Salting of roads is a widespread practice. Naturally the salt has to go somewhere and it goes into the nation's rivers and groundwater. Most people would agree that it makes little sense to throw salt into our fresh water supplies. Yet in America between 1950 and 1980, our annual use of salt on roads increased twelve-fold; from 1970 to 1981 the salt levels in the nation's rivers increased 30%.
Probably the most important and far reaching conclusion of this study is that the nation's water quality
monitoring networks don't yield the data we need so we can understand what's really going on. For
example, lead is decreasing in most of the nation's rivers, yet it is INCREASING along the Texas Gulf coast
and in the lower Mississippi basin. The data are too crude to reveal why this is so. The study shows that--
20 years into the "environmental crisis"-Americans are still served by a water quality monitoring system that
gives only crude indications of gross trends. It is part of our government's grand failure to develop a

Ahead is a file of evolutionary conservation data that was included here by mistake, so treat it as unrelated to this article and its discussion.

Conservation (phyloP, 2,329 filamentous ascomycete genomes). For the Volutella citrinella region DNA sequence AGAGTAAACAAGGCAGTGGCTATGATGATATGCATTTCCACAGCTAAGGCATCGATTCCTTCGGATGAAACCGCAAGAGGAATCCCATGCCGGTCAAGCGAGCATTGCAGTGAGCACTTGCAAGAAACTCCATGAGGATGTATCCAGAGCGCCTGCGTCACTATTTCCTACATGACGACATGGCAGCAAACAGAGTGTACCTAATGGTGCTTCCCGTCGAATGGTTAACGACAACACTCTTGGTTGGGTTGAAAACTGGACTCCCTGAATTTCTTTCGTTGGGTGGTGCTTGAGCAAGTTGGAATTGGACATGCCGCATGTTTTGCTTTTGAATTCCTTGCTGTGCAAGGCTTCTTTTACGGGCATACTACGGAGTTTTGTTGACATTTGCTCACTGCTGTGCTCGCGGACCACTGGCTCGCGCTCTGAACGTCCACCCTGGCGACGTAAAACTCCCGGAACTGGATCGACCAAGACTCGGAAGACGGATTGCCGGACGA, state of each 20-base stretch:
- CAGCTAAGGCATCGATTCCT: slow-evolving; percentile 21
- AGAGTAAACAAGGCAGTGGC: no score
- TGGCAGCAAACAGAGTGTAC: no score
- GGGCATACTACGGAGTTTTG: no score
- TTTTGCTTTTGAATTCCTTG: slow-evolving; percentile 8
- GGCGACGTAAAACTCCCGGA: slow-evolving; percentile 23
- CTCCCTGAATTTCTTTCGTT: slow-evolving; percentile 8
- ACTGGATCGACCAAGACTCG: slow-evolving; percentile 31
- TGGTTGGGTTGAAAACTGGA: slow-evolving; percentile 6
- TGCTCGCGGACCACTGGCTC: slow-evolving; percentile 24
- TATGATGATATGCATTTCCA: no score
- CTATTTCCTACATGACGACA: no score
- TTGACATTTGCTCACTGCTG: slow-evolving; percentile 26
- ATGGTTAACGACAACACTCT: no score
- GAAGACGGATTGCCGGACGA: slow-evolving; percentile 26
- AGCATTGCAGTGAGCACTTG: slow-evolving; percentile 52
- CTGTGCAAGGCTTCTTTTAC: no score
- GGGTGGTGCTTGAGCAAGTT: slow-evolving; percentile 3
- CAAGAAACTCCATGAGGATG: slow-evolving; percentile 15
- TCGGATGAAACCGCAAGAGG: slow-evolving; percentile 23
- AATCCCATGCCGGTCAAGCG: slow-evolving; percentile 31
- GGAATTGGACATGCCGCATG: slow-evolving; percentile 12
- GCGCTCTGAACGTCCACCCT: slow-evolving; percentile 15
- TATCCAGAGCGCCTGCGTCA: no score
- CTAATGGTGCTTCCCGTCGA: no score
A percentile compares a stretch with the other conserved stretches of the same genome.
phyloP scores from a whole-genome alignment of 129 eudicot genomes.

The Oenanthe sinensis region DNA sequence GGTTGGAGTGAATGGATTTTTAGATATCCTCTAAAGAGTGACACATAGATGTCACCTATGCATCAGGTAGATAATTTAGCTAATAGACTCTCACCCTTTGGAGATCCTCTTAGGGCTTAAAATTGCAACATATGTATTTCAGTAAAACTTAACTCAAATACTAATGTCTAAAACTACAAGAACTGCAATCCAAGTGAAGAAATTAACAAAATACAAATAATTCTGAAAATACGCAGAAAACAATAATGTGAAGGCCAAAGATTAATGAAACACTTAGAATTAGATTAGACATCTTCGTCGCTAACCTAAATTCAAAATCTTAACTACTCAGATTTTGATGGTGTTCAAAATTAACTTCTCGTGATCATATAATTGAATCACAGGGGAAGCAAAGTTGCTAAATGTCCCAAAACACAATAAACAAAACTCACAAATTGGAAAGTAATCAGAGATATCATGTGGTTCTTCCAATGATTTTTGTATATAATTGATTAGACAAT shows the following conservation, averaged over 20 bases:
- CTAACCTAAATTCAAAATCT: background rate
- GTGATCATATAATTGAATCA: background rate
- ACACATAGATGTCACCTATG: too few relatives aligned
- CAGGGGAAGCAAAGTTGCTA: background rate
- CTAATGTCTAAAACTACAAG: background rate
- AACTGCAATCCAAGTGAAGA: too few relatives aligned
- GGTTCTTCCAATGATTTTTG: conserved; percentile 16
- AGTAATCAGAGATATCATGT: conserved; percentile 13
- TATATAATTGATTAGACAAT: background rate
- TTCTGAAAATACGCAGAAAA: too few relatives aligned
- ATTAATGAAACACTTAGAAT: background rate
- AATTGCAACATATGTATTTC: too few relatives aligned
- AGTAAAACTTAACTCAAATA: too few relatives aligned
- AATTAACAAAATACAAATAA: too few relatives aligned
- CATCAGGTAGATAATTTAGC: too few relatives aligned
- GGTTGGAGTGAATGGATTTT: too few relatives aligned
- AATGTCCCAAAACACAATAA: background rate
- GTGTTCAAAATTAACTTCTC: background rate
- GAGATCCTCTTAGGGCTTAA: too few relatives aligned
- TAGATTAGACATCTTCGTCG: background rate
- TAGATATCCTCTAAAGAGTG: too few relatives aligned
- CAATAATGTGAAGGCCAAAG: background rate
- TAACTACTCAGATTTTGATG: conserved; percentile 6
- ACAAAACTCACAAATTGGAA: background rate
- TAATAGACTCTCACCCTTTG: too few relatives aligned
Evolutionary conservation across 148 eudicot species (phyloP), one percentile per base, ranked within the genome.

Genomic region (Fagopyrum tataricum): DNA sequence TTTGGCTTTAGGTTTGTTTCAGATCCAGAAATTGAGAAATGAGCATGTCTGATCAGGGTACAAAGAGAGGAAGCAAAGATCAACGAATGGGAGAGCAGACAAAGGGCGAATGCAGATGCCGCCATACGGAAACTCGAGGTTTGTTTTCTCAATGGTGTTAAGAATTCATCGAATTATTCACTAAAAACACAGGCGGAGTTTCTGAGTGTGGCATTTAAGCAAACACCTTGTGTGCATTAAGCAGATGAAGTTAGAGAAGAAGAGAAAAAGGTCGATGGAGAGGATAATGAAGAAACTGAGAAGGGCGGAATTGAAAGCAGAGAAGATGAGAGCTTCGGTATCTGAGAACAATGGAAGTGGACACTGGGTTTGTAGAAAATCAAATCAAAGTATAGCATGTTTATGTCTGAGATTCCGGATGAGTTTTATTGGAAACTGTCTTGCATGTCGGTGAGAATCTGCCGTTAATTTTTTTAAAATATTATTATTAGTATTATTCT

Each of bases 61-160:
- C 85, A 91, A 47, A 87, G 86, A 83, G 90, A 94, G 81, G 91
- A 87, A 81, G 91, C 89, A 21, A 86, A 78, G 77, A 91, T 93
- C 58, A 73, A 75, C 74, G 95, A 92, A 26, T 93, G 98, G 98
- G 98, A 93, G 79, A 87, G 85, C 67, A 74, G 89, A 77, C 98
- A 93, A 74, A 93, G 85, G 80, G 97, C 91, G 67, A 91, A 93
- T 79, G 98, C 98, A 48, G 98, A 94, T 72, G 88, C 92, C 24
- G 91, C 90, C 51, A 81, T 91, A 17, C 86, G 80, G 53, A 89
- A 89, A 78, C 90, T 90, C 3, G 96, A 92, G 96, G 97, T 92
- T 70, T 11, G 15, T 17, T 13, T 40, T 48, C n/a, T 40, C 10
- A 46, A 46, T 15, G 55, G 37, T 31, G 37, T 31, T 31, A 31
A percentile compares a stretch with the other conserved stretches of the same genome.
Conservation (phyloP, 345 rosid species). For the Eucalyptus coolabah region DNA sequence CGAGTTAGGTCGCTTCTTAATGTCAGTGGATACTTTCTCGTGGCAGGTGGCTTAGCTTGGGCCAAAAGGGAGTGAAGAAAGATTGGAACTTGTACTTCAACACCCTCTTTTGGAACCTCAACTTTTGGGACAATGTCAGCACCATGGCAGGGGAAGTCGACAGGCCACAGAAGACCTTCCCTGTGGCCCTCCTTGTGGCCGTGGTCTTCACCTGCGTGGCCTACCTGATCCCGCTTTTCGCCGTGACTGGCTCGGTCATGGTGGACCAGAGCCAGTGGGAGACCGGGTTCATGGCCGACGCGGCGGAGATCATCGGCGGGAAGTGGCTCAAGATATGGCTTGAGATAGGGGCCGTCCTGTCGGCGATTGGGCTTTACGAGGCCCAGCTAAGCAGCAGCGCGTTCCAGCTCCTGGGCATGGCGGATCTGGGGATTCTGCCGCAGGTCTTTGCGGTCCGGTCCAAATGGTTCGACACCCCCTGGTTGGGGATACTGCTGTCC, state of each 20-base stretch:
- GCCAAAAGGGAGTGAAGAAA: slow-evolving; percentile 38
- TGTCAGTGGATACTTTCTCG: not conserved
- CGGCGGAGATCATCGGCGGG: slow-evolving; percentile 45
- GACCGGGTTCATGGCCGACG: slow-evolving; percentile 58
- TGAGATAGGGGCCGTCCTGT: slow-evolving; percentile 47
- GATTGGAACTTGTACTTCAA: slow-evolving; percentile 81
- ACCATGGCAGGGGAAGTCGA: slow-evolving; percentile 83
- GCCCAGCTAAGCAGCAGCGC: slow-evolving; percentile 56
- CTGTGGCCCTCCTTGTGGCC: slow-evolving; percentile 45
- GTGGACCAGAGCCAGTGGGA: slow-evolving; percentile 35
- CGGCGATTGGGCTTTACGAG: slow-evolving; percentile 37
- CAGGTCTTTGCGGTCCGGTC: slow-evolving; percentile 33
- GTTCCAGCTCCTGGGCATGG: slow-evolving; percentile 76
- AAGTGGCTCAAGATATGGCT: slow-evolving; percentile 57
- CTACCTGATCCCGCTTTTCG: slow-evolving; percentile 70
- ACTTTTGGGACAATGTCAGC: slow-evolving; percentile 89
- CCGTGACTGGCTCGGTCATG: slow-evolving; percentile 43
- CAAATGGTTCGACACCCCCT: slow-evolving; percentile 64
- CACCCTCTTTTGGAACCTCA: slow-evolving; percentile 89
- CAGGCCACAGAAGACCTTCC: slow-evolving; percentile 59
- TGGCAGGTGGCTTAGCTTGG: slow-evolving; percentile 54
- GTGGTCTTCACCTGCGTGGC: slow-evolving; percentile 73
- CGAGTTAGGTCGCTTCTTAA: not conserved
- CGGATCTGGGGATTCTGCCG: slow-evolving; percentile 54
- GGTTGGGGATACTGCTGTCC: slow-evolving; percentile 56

database of environmental baseline information. For further discussion of this study, see Science News
April 4, 1987, pg. 214. On cadmium and arsenic, see C.G. Delos, CADMIUM CONTAMINATION OF THE
ENVIRONMENT: AN ASSESSMENT OF THE NATIONWIDE RISKS [EPA 440/4-85-023] (WASHINGTON,
DC: U.S. EPA, 1985) and K. Scow and others, AN EXPOSURE AND RISK ASSESSMENT FOR ARSENIC
(Washington, DC: U.S. EPA, 1982); for a discussion of the structural problems afflicting American
agriculture, see Montague, Katherine and Peter, NO WORLD WITHOUT END (NY: Putnam's, 1971).
--Peter Montague, Ph.D.
Descriptor terms: water pollution; water; rivers; hazardous waste; arsenic; cadmium; smelting; salt; nitrate nitrogen; studies; sewage treatment; non-point source; fertilizer; estuaries; great lakes; gulf coast; nitrate; coal; monitoring; agriculture; lead; salt; roads; highways; fly ash; electricity; statistics;